Book Review: The Moral Judgement Of The Child By Jean Piaget

Book Review: The Moral Judgement Of The Child By Jean Piaget

Hello There, welcome back to another one of Jaja’s book reports.. This book is a book on psychology, specifically developmental psychology, which is about the psychological growth of a child/teenager. I chose this book because I got curious at how kids like Alice think. Note that this book is written on 1932, and for fun, I would like to apply some of these cases on children that are given gadgets, but that would be done in an article 2 days from now, so stay tuned…

Main Points:

Well, I’ve seen several info-graphics about these prior to reading the book, but well, Jean Piaget stated in this book that a child has growth stages in which they “evolve” in terms of thoughts and how they interact with each other. All of these stages (that I’m reviewing) are centered more on their habits while they are playing together.

  • Stage 1 (Ages 0-2): Simple Individual Regularity.
    • Children around these ages are only developing in terms of physical growth, and their motoric stimulation. Piaget said that there won’t be lots of info on this because he chooses to focus more on a child’s developmental social interaction, instead of their growth
  • Stage 2 (Ages 2-7): Senior Imitation With Ego-centrism.
    • Children ranging from 2-7 usually imitate the behavior of their adults, usually without thinking why they are imitating that rule. If they play a game (of say, chess), they usually play it for the sake of… well… Playing it. They don’t play for much purpose, and they just enjoy playing, but their regards to the rules will be pinpointed on the way their adults play.
  • Stage 3 (Ages 7-11): Cooperation.
    • Children in the third stage usually begin learning to cooperate with each other, and they play for the sake of social interaction. They play to cooperate with each other, and pretty much that’s all their purpose. The rules they play from are starting to blend from one another, and they choose the rule they think to be the most fair, and play together. Team based games are encouraged for these children.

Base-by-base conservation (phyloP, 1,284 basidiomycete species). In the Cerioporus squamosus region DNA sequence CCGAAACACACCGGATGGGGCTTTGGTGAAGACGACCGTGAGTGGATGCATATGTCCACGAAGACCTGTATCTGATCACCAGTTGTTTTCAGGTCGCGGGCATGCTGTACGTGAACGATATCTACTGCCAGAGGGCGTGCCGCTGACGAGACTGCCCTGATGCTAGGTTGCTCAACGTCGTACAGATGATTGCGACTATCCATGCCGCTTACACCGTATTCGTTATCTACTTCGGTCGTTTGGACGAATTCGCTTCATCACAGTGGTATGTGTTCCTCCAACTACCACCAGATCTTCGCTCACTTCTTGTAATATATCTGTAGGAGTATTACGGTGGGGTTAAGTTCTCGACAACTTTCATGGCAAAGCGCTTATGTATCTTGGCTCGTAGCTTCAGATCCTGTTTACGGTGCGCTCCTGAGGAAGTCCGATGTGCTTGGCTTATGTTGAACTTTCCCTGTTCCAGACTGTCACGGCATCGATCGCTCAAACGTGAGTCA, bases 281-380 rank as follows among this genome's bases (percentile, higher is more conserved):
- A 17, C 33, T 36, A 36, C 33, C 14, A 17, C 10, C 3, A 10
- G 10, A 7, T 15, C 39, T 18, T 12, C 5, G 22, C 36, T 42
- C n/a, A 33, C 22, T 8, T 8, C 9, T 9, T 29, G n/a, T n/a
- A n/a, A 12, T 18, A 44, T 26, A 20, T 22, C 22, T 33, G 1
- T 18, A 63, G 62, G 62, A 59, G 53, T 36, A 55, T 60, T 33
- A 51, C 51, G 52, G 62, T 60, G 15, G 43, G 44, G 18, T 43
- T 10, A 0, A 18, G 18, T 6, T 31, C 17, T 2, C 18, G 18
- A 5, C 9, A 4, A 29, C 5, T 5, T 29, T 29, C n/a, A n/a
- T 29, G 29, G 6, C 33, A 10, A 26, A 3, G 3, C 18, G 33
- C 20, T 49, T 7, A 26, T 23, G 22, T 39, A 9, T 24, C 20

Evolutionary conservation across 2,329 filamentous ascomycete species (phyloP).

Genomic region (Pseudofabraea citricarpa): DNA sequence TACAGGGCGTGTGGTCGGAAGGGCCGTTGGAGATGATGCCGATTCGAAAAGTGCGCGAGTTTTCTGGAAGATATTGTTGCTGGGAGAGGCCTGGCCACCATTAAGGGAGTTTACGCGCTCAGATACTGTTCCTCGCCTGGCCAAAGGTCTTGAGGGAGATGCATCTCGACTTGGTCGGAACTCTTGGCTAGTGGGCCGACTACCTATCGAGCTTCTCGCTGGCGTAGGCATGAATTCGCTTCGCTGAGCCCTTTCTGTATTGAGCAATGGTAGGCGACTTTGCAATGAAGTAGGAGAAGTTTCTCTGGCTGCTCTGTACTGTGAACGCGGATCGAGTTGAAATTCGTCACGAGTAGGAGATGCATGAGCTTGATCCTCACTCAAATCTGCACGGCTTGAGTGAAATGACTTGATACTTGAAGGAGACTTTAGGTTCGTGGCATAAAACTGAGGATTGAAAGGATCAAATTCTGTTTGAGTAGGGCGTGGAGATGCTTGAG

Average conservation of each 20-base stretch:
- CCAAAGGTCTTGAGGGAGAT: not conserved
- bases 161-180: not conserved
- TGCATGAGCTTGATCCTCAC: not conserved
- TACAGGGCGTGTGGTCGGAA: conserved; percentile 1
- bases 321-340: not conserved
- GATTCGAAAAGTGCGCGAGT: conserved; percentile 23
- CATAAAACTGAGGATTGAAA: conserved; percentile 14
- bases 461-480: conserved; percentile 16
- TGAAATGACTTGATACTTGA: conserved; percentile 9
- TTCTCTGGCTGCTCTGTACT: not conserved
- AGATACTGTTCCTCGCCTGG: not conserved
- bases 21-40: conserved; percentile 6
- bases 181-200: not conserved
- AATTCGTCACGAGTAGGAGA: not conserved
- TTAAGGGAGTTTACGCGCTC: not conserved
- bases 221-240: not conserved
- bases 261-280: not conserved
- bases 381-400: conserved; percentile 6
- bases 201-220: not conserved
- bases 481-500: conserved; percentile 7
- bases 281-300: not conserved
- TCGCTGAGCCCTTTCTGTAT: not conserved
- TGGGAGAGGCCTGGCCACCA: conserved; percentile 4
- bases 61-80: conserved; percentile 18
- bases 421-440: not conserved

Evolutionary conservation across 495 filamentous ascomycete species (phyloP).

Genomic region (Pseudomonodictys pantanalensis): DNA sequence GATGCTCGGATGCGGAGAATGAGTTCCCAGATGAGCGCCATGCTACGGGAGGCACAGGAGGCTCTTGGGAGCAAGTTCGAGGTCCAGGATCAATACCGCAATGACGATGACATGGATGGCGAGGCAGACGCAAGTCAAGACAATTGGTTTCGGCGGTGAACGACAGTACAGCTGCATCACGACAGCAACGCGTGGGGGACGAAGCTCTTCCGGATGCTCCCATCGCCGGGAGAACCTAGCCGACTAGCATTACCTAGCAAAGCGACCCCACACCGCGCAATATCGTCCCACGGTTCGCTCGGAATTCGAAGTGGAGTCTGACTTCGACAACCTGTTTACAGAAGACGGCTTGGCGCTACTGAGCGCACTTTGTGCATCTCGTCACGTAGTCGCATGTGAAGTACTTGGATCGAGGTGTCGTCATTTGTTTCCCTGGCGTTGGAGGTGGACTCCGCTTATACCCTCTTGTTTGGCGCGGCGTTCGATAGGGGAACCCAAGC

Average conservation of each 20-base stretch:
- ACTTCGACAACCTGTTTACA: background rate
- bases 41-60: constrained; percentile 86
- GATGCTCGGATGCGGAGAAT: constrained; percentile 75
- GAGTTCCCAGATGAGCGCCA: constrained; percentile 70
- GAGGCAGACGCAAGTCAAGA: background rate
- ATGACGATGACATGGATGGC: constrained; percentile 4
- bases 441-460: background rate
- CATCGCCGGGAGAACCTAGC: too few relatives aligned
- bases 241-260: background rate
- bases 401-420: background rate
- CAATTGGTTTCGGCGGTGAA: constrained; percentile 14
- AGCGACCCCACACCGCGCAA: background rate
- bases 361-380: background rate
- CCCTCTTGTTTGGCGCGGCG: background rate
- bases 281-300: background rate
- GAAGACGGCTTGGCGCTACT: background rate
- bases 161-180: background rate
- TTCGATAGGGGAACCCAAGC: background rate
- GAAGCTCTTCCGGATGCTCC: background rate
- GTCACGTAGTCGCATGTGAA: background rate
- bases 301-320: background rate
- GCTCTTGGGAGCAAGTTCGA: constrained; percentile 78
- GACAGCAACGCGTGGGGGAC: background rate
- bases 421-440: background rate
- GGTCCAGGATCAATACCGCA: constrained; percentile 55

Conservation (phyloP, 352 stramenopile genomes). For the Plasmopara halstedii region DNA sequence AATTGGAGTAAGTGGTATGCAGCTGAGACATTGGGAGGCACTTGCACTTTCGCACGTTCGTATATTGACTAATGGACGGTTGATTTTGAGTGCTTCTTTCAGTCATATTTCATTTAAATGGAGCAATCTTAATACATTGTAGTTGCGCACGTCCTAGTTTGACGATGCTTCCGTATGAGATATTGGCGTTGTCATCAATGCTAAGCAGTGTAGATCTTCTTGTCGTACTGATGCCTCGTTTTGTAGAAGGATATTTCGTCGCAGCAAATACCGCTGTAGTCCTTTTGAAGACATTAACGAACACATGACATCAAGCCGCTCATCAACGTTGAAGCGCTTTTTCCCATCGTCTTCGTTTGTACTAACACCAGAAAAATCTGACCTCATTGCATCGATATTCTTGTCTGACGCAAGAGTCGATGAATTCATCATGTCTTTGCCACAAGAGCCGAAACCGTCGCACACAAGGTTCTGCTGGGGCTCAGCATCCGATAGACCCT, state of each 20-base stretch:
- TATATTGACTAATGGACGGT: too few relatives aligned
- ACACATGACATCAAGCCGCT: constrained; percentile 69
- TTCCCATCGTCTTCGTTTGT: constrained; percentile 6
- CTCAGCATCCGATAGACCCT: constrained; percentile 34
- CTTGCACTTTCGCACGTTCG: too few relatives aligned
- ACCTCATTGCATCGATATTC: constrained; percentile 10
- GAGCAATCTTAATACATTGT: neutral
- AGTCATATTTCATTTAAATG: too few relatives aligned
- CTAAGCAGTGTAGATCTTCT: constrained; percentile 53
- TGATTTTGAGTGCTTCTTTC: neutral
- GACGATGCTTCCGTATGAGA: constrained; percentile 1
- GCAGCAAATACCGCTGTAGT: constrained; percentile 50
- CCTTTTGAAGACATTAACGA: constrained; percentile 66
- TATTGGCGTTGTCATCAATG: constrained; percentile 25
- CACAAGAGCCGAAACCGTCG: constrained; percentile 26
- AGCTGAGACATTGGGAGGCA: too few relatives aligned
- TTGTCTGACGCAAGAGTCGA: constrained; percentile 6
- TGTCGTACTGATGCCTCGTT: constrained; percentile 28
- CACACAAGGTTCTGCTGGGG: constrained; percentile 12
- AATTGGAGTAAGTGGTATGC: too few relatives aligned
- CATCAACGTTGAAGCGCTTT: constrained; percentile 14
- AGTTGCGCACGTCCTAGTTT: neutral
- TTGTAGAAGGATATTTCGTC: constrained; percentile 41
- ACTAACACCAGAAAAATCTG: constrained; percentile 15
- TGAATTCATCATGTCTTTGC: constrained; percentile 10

• Stage 4 (Ages 11-adults): Interest In Rules, For Their Own Sake
    • Tweens, Teenagers, and Adults now begin to pay more attention to rules. They play games with proper knowledge of the rules, and usually have more courage to defy a certain rule they deem unfair. Therefore, teenagers from these ages are much more suitable to play with a solid set of rules, and are much more open to fair judgement, and modification of certain rules.

Application, And Experimentation

Jean Piaget reviewed some of his theories and concluded several things from his tests on children, here are a few of my thoughts and some of his notes, sorted per stage, but stage 1 will use no Q and A like the other answers, and is just my explanation of it in a nutshell, but since my main interests are on stages 1-3, I won’t include stage 4, because it seems a bit bland for me, and well, my interest on it isn’t as much as my interest on the other stages.

Game Taken As Example: Marbles, which apparently has many different versions in France, unlike some of the traditional games that Indonesia has… The amount of versions available should affect the decision of the child because of the many versions that exist. Also, I don’t really understand the rules of the game that are explained in this book, but it’s basically using your marbles to knock the marbles placed in the center location.

The Marbles Game Piaget Described

Children from each stage are asked a set of questions, and they answered them while noticing points they seem to ignore because of their current views of rules and their purposes, here are the list of questions presented in the book and their answers. (note this isn’t exact, but it should give you a grasp, and it does have the same questions, only slightly different wording)

(Q is short for question that Jean Piaget asked and A is for the answers the child presents)

Stage 1… Simple Individual Regularity

Piaget stated that the sense of law for babies are already starting to grow ever since they are given a certain habit. If parents stick with the habit given, then the child will usually stick to it, and feel bad (usually with crying) if it isn’t accomplished. The more rites made and obeyed, the greater the sense of law for the children in the future. Although, this doesn’t develop any sense of obligation, but more like the fact that they will not stray away too far from the habits.